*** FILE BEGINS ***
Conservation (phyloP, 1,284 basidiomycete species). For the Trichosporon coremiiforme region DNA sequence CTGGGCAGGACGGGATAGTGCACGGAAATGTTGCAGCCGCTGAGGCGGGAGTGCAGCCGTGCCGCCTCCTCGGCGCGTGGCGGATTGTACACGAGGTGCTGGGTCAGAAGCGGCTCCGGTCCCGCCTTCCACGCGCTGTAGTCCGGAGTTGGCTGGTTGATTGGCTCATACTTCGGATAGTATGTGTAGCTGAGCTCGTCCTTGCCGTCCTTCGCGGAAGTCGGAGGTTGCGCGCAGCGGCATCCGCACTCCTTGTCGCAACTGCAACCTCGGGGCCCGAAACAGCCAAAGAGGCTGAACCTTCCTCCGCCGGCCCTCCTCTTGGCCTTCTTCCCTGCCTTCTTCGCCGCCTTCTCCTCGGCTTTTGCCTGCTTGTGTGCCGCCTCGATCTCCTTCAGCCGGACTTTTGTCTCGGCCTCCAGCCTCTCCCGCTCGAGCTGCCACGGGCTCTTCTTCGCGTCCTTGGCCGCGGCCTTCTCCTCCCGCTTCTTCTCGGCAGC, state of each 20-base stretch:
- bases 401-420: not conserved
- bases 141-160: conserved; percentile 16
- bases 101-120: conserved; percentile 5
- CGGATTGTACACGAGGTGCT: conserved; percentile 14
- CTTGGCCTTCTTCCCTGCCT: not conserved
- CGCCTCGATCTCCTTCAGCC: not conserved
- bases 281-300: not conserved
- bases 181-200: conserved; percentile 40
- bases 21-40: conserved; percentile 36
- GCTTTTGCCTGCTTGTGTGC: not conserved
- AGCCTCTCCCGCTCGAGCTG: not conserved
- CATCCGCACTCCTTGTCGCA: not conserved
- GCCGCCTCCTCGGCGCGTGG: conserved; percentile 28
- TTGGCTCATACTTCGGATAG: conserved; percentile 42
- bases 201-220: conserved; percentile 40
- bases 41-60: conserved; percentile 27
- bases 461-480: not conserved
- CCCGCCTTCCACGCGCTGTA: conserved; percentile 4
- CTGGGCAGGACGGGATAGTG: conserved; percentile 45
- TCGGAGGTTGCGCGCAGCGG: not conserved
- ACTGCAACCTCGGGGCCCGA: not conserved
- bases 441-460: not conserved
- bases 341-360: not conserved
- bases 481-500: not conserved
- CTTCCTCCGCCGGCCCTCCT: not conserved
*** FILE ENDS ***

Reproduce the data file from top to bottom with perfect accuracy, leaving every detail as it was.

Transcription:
Conservation (phyloP, 1,284 basidiomycete species). For the Trichosporon coremiiforme region DNA sequence CTGGGCAGGACGGGATAGTGCACGGAAATGTTGCAGCCGCTGAGGCGGGAGTGCAGCCGTGCCGCCTCCTCGGCGCGTGGCGGATTGTACACGAGGTGCTGGGTCAGAAGCGGCTCCGGTCCCGCCTTCCACGCGCTGTAGTCCGGAGTTGGCTGGTTGATTGGCTCATACTTCGGATAGTATGTGTAGCTGAGCTCGTCCTTGCCGTCCTTCGCGGAAGTCGGAGGTTGCGCGCAGCGGCATCCGCACTCCTTGTCGCAACTGCAACCTCGGGGCCCGAAACAGCCAAAGAGGCTGAACCTTCCTCCGCCGGCCCTCCTCTTGGCCTTCTTCCCTGCCTTCTTCGCCGCCTTCTCCTCGGCTTTTGCCTGCTTGTGTGCCGCCTCGATCTCCTTCAGCCGGACTTTTGTCTCGGCCTCCAGCCTCTCCCGCTCGAGCTGCCACGGGCTCTTCTTCGCGTCCTTGGCCGCGGCCTTCTCCTCCCGCTTCTTCTCGGCAGC, state of each 20-base stretch:
- bases 401-420: not conserved
- bases 141-160: conserved; percentile 16
- bases 101-120: conserved; percentile 5
- CGGATTGTACACGAGGTGCT: conserved; percentile 14
- CTTGGCCTTCTTCCCTGCCT: not conserved
- CGCCTCGATCTCCTTCAGCC: not conserved
- bases 281-300: not conserved
- bases 181-200: conserved; percentile 40
- bases 21-40: conserved; percentile 36
- GCTTTTGCCTGCTTGTGTGC: not conserved
- AGCCTCTCCCGCTCGAGCTG: not conserved
- CATCCGCACTCCTTGTCGCA: not conserved
- GCCGCCTCCTCGGCGCGTGG: conserved; percentile 28
- TTGGCTCATACTTCGGATAG: conserved; percentile 42
- bases 201-220: conserved; percentile 40
- bases 41-60: conserved; percentile 27
- bases 461-480: not conserved
- CCCGCCTTCCACGCGCTGTA: conserved; percentile 4
- CTGGGCAGGACGGGATAGTG: conserved; percentile 45
- TCGGAGGTTGCGCGCAGCGG: not conserved
- ACTGCAACCTCGGGGCCCGA: not conserved
- bases 441-460: not conserved
- bases 341-360: not conserved
- bases 481-500: not conserved
- CTTCCTCCGCCGGCCCTCCT: not conserved